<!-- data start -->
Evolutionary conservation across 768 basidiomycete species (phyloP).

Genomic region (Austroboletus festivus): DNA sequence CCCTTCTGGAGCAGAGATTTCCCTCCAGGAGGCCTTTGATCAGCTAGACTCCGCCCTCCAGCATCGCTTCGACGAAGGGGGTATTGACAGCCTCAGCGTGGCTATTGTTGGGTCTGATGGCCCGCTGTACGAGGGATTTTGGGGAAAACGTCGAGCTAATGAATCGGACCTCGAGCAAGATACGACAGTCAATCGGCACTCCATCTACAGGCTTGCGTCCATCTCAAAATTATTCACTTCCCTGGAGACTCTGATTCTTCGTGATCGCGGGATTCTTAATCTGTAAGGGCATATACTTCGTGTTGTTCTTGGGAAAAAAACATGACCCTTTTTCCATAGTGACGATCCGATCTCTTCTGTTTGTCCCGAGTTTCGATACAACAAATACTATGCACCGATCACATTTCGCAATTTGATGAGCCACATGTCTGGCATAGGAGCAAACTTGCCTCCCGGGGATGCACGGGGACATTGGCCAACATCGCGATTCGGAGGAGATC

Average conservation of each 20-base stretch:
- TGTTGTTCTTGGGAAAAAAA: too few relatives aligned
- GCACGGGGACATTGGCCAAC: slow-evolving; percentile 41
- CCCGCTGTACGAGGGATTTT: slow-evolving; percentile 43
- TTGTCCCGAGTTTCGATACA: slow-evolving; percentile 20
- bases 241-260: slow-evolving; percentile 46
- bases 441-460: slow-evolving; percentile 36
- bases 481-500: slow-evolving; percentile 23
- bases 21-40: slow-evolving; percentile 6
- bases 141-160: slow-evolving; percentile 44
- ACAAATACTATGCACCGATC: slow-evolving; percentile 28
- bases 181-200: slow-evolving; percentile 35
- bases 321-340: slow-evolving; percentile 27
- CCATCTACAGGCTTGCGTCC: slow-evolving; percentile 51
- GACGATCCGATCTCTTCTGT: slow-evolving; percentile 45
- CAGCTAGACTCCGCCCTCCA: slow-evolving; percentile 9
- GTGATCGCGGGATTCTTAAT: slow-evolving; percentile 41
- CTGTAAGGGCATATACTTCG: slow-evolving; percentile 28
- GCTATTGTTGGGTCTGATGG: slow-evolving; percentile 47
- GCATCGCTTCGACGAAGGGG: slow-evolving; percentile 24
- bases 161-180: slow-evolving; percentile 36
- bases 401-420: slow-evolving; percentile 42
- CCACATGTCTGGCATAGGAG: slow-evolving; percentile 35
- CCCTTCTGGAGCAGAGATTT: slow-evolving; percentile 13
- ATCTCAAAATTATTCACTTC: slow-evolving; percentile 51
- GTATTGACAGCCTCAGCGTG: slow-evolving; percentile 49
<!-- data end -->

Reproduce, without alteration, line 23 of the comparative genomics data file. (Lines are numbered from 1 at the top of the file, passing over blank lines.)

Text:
- bases 161-180: slow-evolving; percentile 36